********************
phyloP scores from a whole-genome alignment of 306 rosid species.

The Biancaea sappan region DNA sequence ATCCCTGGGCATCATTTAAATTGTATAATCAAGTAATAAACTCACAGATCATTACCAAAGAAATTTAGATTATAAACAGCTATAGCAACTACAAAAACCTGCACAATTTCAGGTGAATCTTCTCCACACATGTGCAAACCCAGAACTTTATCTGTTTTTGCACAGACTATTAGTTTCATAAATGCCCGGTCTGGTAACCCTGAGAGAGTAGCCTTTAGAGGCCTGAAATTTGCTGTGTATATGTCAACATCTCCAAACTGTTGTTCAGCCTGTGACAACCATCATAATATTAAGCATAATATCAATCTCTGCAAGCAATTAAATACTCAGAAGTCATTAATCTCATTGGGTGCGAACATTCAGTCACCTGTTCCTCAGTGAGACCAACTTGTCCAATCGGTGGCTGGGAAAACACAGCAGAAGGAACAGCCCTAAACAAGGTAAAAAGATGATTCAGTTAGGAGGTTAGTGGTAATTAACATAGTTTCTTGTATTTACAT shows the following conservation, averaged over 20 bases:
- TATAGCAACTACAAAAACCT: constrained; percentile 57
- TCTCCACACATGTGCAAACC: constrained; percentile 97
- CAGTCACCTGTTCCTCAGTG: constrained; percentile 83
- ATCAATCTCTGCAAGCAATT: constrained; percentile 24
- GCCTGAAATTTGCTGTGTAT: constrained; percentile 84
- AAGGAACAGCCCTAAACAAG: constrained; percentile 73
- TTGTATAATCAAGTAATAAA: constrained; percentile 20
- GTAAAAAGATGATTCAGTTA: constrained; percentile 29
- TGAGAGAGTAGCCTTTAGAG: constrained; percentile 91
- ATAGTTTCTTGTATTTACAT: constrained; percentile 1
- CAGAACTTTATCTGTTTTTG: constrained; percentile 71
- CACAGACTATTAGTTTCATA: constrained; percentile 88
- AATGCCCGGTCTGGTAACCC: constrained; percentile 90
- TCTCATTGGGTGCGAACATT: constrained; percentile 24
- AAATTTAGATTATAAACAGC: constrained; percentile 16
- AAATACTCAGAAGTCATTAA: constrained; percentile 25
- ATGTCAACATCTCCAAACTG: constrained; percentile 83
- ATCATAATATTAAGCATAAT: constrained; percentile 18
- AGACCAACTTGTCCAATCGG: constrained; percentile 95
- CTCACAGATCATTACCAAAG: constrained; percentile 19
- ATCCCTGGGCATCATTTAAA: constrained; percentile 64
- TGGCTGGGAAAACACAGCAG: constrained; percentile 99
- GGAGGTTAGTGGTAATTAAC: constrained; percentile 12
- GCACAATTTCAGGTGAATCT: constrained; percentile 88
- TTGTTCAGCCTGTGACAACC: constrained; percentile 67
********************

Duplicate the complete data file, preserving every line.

phyloP scores from a whole-genome alignment of 306 rosid species.

The Biancaea sappan region DNA sequence ATCCCTGGGCATCATTTAAATTGTATAATCAAGTAATAAACTCACAGATCATTACCAAAGAAATTTAGATTATAAACAGCTATAGCAACTACAAAAACCTGCACAATTTCAGGTGAATCTTCTCCACACATGTGCAAACCCAGAACTTTATCTGTTTTTGCACAGACTATTAGTTTCATAAATGCCCGGTCTGGTAACCCTGAGAGAGTAGCCTTTAGAGGCCTGAAATTTGCTGTGTATATGTCAACATCTCCAAACTGTTGTTCAGCCTGTGACAACCATCATAATATTAAGCATAATATCAATCTCTGCAAGCAATTAAATACTCAGAAGTCATTAATCTCATTGGGTGCGAACATTCAGTCACCTGTTCCTCAGTGAGACCAACTTGTCCAATCGGTGGCTGGGAAAACACAGCAGAAGGAACAGCCCTAAACAAGGTAAAAAGATGATTCAGTTAGGAGGTTAGTGGTAATTAACATAGTTTCTTGTATTTACAT shows the following conservation, averaged over 20 bases:
- TATAGCAACTACAAAAACCT: constrained; percentile 57
- TCTCCACACATGTGCAAACC: constrained; percentile 97
- CAGTCACCTGTTCCTCAGTG: constrained; percentile 83
- ATCAATCTCTGCAAGCAATT: constrained; percentile 24
- GCCTGAAATTTGCTGTGTAT: constrained; percentile 84
- AAGGAACAGCCCTAAACAAG: constrained; percentile 73
- TTGTATAATCAAGTAATAAA: constrained; percentile 20
- GTAAAAAGATGATTCAGTTA: constrained; percentile 29
- TGAGAGAGTAGCCTTTAGAG: constrained; percentile 91
- ATAGTTTCTTGTATTTACAT: constrained; percentile 1
- CAGAACTTTATCTGTTTTTG: constrained; percentile 71
- CACAGACTATTAGTTTCATA: constrained; percentile 88
- AATGCCCGGTCTGGTAACCC: constrained; percentile 90
- TCTCATTGGGTGCGAACATT: constrained; percentile 24
- AAATTTAGATTATAAACAGC: constrained; percentile 16
- AAATACTCAGAAGTCATTAA: constrained; percentile 25
- ATGTCAACATCTCCAAACTG: constrained; percentile 83
- ATCATAATATTAAGCATAAT: constrained; percentile 18
- AGACCAACTTGTCCAATCGG: constrained; percentile 95
- CTCACAGATCATTACCAAAG: constrained; percentile 19
- ATCCCTGGGCATCATTTAAA: constrained; percentile 64
- TGGCTGGGAAAACACAGCAG: constrained; percentile 99
- GGAGGTTAGTGGTAATTAAC: constrained; percentile 12
- GCACAATTTCAGGTGAATCT: constrained; percentile 88
- TTGTTCAGCCTGTGACAACC: constrained; percentile 67